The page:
After the first New Planet was so horrible, we were nervous to try this one, but it was actually a bit better than the Off Grid Pale Ale.  My initial reaction was that it wasn't too bad. Light and refreshing, it seemed like the kind of beer you'd want to drink after being outside on a hot day.  D was a bit frustrated, however, by the sweet finish (the result of brewing with sorghum).  I noticed that as I drank, the aftertaste/finish worsens.  None of the three of us enjoy the sorghum flavor in beer, which is the flavor that I disliked in the Bard's Foxtail, and Redbridge sorghum/GF beers I've had in the past.  Ultimately, I wouldn't purchase either of these beers, though I might drink the Tread Lightly if it were offered as the only GF option at a party.

4.) Lakefront Brewery New Grist Beer
This beer was a surprise.  Expecting the same cloying, too sweet sorghum flavor to override any of the tasty beer flavors, sipping this one was actually nice.  On the bottle, it claims that it is "a crisp and refreshing session beer made from sorghum and rice extract," but the sorghum wasn't too overwhelming and the flavor was indeed refreshing.  It actually tasted the most like beer!  While it wasn't the deep, bitter, flavorful beer I miss, it was light and had a nice fruity finish.  While a little sweet, it was tasty.  I would drink this beer happily, though as L pointed out, I probably wouldn't order another. This is a beer I could definitely drink again.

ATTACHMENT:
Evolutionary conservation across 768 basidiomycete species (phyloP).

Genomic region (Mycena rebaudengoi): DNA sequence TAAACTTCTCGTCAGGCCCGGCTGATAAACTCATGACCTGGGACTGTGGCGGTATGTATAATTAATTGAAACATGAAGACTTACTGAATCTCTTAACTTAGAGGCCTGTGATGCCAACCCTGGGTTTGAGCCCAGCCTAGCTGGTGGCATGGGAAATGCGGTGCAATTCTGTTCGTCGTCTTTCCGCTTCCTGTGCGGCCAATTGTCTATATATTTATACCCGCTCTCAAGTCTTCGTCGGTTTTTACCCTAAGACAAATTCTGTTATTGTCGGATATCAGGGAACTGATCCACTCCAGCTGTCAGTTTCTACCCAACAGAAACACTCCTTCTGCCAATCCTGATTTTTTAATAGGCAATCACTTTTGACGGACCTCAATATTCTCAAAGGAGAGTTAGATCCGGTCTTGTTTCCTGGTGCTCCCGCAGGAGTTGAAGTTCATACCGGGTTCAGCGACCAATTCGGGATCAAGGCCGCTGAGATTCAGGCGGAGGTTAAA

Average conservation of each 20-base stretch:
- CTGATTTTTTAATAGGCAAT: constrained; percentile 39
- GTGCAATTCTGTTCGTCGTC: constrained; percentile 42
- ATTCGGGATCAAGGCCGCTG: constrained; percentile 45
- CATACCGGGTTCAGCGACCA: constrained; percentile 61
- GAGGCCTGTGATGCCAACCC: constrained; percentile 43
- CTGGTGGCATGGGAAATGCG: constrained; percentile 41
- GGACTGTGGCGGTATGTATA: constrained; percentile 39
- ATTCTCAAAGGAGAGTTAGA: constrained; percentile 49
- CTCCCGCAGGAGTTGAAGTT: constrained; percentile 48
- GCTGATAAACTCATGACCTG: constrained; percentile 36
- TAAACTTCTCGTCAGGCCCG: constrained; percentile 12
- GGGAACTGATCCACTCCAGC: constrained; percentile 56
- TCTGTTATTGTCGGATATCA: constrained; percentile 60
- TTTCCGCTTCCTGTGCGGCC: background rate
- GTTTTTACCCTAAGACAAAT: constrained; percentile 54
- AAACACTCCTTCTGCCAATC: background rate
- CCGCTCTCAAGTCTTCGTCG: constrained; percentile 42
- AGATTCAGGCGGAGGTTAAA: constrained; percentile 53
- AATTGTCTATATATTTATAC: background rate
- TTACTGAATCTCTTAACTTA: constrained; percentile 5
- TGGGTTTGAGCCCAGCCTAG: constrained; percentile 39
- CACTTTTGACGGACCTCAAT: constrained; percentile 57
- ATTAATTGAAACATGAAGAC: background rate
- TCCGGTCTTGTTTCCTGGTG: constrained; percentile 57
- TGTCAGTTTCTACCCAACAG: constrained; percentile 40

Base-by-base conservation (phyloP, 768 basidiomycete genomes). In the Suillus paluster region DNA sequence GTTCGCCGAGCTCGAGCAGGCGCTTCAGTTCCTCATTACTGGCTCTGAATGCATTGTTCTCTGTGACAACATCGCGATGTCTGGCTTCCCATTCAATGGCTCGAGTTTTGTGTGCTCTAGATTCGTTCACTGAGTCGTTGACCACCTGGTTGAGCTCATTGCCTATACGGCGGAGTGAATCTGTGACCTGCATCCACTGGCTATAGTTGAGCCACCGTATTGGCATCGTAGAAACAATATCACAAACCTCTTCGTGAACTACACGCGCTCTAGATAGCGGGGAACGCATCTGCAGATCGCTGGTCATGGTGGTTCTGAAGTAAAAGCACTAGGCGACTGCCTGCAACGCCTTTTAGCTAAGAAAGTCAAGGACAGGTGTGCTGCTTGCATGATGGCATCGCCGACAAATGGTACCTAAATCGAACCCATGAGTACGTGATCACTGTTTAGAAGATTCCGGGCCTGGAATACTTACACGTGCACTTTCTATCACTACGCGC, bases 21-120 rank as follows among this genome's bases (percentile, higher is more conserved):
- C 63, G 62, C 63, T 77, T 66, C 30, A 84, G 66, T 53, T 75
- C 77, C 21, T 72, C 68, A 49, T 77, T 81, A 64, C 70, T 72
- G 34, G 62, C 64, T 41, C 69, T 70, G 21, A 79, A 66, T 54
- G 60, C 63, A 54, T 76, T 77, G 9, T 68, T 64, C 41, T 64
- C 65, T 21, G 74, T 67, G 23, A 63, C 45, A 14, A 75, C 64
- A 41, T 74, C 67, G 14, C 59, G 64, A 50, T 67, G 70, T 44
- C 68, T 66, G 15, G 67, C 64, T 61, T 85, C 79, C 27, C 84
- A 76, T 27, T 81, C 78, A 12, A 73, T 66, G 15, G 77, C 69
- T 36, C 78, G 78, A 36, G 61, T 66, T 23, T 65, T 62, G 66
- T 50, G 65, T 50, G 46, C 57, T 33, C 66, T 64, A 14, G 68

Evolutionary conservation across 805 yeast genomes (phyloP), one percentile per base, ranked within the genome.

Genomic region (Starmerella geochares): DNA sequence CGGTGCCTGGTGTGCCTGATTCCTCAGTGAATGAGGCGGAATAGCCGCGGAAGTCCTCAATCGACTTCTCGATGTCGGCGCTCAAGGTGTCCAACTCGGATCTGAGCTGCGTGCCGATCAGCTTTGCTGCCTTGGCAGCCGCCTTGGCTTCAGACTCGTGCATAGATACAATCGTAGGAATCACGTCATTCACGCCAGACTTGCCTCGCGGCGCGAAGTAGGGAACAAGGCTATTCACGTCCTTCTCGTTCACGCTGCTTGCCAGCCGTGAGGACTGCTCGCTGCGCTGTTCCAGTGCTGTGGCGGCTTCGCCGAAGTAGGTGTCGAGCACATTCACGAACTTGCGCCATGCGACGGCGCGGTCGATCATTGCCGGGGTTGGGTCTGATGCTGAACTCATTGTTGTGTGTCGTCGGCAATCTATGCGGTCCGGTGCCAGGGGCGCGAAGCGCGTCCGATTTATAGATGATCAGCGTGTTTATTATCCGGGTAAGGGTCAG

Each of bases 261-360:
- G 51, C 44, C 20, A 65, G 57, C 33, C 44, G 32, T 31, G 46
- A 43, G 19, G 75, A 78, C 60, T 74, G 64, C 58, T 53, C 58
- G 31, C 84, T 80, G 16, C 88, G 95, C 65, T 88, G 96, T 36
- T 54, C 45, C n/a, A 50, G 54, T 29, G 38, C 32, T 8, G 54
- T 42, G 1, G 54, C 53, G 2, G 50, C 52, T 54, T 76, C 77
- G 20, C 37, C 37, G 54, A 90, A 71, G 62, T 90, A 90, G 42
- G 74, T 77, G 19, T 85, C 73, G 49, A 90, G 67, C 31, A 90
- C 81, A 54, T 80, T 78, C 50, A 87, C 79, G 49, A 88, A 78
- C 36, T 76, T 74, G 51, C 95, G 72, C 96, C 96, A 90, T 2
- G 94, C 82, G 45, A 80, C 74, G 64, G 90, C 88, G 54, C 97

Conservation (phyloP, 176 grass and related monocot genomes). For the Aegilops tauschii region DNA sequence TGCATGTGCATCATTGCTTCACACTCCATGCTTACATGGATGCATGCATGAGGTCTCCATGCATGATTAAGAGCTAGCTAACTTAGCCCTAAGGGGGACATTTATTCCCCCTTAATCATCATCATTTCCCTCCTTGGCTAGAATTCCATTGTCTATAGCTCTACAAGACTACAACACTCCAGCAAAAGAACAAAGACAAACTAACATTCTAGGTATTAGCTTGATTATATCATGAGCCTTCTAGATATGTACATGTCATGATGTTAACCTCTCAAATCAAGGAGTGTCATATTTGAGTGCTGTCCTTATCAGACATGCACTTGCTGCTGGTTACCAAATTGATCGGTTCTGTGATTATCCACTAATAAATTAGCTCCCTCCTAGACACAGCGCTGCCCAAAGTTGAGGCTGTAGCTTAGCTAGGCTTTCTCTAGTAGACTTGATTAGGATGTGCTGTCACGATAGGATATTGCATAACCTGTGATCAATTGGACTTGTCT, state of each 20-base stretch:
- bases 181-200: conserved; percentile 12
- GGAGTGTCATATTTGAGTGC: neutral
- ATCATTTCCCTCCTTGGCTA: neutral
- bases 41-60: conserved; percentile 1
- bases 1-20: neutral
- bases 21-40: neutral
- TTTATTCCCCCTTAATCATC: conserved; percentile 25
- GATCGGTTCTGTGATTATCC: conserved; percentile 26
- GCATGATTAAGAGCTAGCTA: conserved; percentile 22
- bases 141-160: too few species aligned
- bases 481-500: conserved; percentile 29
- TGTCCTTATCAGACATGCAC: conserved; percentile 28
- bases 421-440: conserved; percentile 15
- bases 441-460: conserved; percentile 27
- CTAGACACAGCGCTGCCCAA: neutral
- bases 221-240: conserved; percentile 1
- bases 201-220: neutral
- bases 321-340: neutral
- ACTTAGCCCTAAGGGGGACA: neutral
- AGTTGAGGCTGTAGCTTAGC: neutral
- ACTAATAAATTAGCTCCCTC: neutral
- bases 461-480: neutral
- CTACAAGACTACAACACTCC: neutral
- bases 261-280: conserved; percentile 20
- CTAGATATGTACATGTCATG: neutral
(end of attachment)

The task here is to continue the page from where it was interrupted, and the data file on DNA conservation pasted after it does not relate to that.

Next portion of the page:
5.) Green's Endeavor Dubbel Dark Ale
We had high hopes for this beer. Just look at the color and the head on the pour.  I was excited because all of the GF beers I'd encountered so far were on the lighter end of the spectrum, but my favorite beers are the dark ones: stouts and porters. This one (and the other two Green's I'll review below) is made with millet, buckwheat, rice, sorghum, hops and Belgium yeast, attempting to bring the same Belgium standard to the world of GF beers. We eagerly took up our glasses and...encountered the familiar sweet aroma (not beer!) of sorghum.  D declared that this was not a dubbel, and he hated it. I was okay with it, but I found it too sweet. (You may notice a theme throughout these reviews).  I wouldn't buy this one or drink this again--it was a disappointment.